Monday, January 07, 2008

What Are The Top Challenges In IT Infrastructure Management?

When considering what the top challenges are for an IT Manager (sic CIO) the truth may surprise you.

Following is an eye opening insight from Robin Felix of

Contrary to what some may initially believe the reality is that the top challenges are far less about technology than about the intracompany services being provided. In short, technical problems are easy, but social problems are hard. The CIO, like Janus, looks in two directions: up-and-out, and down-and-in. Both views provide top challenges, though of very different types.

Looking up-and-out, the CIO is the interpreter of needs, translating business requirements into services within cost constraints. The key to success is the ability to abstract the business problem, framing it technically for implementers and conceptually for peers or superiors, then crafting an acceptable compromise solution.

The role of CIO requires one to be a mediator to frame a viable business answer to answer competing requirements, though one must possess sufficient technical competence to choose a robust and survivable technical approach among the many technologies and vendors clamoring for attention. One must also have enough business savvy to appreciate the tradeoffs between technical constraints and financial constraints.

An example need often faced is the integration of business development activities over acquired companies, uneasy new allies still stretching to become a cohesive whole. The business developers are familiar with personal visits, phone calls, faxes, and email. Their development approach generally involved power through control of information and contacts, and information sharing was not comfortable for them.

Thus, the business problem can be nominally framed as a legal requirement for preventing organizational conflict of interest, although the underlying goal is to have these cowboys work together for the greater good. The technical requirement is to create a solution that would enforce data sharing in a way that would be useful and easy to avoid it withering away through disuse. Finally, the financial constraint is significant, as the budget allocated to attack the problem is usually slim to none. Once framed this way, various answers became apparent, but the definitional process is key to the solution.

Looking down and in, the CIO's daily challenges include service levels, configuration, throughput, security, et al. However, the top challenge is creating and maintaining a service-oriented IT organization. The MIS and IT support organization is a business enabler; it generates no revenue and is generally noticed within the organization only when system failures occur, or when internal "customer service" becomes so bad that general managers start complaining. Compounding this challenge is the personality type typical of engineers and technicians. Stereotypically, they do not go into a technical field to provide customer service, but rather to solve problems, create solutions, and explore new technologies.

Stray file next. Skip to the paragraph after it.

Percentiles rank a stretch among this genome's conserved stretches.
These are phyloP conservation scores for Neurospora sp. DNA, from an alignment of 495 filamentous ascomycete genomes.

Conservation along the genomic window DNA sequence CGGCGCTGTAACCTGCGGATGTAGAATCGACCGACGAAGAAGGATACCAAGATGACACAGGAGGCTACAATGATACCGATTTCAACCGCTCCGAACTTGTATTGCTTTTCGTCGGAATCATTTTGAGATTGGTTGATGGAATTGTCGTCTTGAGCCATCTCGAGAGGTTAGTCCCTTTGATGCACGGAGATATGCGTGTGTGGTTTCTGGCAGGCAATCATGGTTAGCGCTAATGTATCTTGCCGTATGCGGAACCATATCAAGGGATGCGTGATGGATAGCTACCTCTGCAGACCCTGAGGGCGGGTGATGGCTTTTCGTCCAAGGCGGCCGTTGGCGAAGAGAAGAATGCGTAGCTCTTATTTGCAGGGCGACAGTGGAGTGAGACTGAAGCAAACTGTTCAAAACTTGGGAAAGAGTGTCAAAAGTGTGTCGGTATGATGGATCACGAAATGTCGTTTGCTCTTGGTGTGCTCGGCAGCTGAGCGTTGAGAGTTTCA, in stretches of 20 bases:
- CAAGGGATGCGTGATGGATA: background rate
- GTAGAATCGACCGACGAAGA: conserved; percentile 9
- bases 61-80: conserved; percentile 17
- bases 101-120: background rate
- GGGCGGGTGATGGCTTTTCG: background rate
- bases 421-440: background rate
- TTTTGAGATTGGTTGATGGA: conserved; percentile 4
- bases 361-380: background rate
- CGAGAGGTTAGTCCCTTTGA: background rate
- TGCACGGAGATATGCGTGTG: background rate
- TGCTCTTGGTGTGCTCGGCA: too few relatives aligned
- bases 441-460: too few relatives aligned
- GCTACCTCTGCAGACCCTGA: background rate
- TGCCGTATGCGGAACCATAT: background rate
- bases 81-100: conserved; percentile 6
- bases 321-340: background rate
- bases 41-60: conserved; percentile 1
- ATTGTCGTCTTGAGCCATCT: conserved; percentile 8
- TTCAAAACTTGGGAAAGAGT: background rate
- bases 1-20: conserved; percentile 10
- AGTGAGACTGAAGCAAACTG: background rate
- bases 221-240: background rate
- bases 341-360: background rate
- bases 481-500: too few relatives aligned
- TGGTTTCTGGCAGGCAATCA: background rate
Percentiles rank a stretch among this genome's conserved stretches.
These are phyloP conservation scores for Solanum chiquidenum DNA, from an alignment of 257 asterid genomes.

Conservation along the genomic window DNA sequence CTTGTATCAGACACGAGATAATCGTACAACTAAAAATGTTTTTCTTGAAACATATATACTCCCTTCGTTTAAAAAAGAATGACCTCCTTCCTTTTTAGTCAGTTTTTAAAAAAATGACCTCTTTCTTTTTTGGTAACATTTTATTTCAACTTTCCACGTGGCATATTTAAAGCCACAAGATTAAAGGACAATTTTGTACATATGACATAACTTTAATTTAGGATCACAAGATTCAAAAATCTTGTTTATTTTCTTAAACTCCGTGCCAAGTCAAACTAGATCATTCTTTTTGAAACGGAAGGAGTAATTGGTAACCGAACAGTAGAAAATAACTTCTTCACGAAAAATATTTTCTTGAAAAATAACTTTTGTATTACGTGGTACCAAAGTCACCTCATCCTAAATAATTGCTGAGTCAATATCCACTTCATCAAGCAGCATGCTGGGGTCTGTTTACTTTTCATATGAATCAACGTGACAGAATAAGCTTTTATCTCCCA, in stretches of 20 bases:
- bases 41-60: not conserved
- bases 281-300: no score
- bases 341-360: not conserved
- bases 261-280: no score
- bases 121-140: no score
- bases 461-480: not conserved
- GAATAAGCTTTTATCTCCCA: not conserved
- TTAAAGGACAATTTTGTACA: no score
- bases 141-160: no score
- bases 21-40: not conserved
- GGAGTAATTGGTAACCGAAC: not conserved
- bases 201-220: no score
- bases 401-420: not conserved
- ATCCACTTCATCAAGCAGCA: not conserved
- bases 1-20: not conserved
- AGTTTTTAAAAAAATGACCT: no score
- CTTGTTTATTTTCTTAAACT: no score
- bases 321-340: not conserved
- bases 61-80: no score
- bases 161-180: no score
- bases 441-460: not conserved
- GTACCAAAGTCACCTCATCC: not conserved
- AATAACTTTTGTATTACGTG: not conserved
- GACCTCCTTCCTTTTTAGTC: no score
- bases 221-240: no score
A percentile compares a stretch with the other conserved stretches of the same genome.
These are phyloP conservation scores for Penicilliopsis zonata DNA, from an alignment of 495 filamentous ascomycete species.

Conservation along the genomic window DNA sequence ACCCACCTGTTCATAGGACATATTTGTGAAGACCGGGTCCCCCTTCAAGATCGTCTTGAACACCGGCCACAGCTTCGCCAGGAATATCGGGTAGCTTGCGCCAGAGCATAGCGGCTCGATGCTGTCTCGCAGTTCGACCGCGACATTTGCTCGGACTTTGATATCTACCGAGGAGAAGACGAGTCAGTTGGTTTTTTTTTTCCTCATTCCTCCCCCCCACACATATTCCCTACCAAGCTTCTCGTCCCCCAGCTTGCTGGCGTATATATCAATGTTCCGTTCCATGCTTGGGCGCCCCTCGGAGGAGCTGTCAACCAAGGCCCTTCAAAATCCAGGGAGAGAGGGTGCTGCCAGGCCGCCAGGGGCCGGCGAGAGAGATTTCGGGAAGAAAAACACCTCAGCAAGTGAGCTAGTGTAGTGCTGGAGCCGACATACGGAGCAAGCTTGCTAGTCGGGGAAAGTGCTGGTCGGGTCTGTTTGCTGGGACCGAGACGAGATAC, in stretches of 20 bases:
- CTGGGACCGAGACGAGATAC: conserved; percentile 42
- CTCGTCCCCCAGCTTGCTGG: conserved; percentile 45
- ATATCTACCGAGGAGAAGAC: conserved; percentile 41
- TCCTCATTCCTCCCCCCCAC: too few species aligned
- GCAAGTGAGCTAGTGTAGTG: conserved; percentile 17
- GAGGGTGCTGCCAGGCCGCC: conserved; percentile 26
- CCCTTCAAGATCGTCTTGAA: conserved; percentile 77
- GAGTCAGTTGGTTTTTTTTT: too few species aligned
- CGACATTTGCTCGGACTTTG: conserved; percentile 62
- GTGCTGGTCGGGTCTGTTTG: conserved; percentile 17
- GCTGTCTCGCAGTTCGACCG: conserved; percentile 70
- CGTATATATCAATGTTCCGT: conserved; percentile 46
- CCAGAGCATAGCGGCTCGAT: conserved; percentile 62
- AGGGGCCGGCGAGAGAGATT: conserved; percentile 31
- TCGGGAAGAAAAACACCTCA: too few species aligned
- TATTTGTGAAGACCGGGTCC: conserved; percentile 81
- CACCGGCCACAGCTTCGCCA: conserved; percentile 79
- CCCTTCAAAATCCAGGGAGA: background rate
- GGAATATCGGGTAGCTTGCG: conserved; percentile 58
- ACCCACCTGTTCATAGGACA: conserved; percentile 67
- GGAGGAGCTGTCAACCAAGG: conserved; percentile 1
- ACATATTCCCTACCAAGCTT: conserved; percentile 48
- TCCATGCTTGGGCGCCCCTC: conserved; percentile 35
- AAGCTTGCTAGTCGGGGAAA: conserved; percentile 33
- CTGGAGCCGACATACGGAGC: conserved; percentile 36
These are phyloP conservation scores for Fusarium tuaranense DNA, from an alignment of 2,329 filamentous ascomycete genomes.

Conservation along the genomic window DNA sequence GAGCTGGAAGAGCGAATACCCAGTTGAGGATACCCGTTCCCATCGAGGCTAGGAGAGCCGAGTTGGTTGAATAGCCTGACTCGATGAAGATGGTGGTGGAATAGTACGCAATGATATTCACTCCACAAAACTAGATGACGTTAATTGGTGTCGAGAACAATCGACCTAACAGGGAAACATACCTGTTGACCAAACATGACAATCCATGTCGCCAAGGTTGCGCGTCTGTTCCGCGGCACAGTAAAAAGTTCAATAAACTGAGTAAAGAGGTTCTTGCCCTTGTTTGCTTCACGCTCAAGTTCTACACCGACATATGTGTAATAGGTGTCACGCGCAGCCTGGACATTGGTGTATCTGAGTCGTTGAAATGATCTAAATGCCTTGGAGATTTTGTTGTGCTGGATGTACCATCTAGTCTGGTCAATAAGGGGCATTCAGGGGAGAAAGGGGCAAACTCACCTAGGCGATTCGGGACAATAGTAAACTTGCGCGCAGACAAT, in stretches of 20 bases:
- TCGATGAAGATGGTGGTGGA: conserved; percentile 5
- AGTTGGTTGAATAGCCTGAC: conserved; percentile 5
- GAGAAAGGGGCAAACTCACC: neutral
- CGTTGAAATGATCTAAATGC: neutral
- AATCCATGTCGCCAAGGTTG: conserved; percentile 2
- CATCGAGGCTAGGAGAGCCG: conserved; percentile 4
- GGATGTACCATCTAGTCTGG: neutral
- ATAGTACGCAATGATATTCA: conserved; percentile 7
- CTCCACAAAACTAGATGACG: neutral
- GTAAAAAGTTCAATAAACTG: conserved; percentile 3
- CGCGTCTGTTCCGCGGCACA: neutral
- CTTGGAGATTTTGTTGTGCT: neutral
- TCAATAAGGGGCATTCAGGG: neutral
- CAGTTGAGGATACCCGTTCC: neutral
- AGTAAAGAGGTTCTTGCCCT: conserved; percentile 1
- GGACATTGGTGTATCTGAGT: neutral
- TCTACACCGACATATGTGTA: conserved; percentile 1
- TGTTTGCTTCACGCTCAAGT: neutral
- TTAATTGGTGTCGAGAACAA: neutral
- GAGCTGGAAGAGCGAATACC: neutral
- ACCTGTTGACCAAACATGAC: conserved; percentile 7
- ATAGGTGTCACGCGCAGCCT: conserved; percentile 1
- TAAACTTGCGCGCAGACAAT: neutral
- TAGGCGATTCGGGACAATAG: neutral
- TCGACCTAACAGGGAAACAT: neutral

The CIO's top down-and-in challenges, then, are threefold. The first consists of traditional IT/MIS problems, ensuring adequate communications and processing capacity with appropriate security. The second is creating and selling a metrics-based customer service focus as the highest goal of the IT/MIS shops, using carrots and sticks, logic and emotion. The third is ensuring that the results of the first two challenges are measured and recorded, providing ammunition to educate management concerning the achievements and needs of IT and MIS as contributors to business success within the organization.

All the above, other than the day-to-day leadership of the IT/MIS troops, is applicable to outsourced IT/MIS services also. It is useful to constantly compare the costs and benefits of an internal organization to outsourced services. This provides the wily CIO with external ammunition to persuade management when expanding or outsourcing and internal ammunition to convince subordinates of the seriousness of customer service.

Overall every CIO must recognize that the challenges they're likely to face will not fit nicely into some neat little box.....with clean labels for what and when. To the contrary they'll require a grasp of the flexibility to maneuver between technical, personel, and business related issues. Not always individually and often simultaneously.

Labels: , , ,


Blogger Robin said...

Thanks for the plug -- I'll take eye-opening over soporific any day. The original essay is at

Robin Felix

11:07 PM  

Post a Comment

Links to this post:

Create a Link

<< Home